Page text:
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Crimes | Types of Criminal Charges » Gun Crime Charges Defense » What is Firearm Possession?

What is Firearm Possession?

Criminal Possession of a Firearm

Can the government define “possession” of a firearm as a crime?  Yes.  But when can firearm possession be a crime?  This page is about gun “possession” – what it is, and how they prove it.

When is possession of a firearm a crime?

Whether you are “guilty” of a firearm possession crime depends on all the facts and circumstances. So, what factors are important?

The nature of the thing

Possession of certain forbidden items, or contraband can be made a crime. And their characteristics are key. Examples include certain guns and firearm possession.

The status of the person

The possession of things can also be a crime depending upon characteristics of the person. So, a felon in possession case could depend upon evidence the person was ineligible to possess.

What is firearm possession in Minnesota?
What is firearm possession in Minnesota?

What then, does criminal possession mean?

A statute defines every crime. And courts interpret those statutes.

Each statute specifies several “elements” to a crime.

The government’s lawyer must first produce evidence supporting an inference that each “element” of the firearm possession crime existed.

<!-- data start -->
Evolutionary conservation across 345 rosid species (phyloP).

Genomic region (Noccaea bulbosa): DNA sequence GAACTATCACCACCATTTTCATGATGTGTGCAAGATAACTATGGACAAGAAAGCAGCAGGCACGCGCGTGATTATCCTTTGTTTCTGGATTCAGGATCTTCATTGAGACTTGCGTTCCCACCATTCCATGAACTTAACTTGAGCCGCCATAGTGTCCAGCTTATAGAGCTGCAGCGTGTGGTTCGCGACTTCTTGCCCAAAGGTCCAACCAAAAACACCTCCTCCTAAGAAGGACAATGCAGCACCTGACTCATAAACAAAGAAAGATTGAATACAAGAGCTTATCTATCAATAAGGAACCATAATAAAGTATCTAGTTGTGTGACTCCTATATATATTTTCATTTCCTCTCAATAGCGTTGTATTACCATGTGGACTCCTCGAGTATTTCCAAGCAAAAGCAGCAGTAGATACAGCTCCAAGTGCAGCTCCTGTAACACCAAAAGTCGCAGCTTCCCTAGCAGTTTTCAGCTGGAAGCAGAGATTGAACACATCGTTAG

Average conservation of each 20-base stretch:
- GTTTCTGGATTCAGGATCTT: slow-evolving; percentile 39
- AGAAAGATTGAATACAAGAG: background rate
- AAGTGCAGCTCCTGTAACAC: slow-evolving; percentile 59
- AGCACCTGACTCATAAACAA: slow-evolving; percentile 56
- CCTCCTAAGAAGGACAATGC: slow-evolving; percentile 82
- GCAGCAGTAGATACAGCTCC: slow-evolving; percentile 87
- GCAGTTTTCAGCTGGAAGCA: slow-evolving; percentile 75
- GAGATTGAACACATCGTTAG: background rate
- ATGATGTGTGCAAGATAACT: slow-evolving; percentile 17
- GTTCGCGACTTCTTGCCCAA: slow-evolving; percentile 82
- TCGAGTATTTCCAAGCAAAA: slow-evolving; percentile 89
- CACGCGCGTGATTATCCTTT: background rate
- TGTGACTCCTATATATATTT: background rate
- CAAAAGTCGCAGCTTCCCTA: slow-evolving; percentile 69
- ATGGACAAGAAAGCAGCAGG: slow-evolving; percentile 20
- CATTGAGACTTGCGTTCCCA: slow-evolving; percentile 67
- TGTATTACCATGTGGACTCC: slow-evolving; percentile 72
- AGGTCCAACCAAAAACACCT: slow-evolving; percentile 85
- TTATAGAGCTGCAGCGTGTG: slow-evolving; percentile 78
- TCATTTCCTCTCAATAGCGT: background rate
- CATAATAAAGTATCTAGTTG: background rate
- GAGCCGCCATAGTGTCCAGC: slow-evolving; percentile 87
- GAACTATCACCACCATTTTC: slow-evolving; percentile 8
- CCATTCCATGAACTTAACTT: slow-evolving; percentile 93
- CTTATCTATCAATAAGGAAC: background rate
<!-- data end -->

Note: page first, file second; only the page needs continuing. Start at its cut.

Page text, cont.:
And then the prosecutor tries to convince the jury that her evidence is true and convincing beyond all real doubt.

The prohibited act

First, is the prohibited act element.

Actual possession: Did the accused person actually possess the contraband?  What evidence is there to suggest that the person actually possessed a thing?  If police find an item in their pocket, would that be evidence suggesting actual possession?  No doubt the state would argue this.

But what if police find an item, not on the person, but in some proximity?

Constructive possession: Where the person did not actually possess; prosecutors have some up with a theory of “constructive possession.”

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What is possession of a firearm? Gallagher explains

“Constructive” means circumstantial evidence. Constructive firearm possession is not actual possession.

Dominion and control: Courts require evidence of dominion and control to prove constructive possession.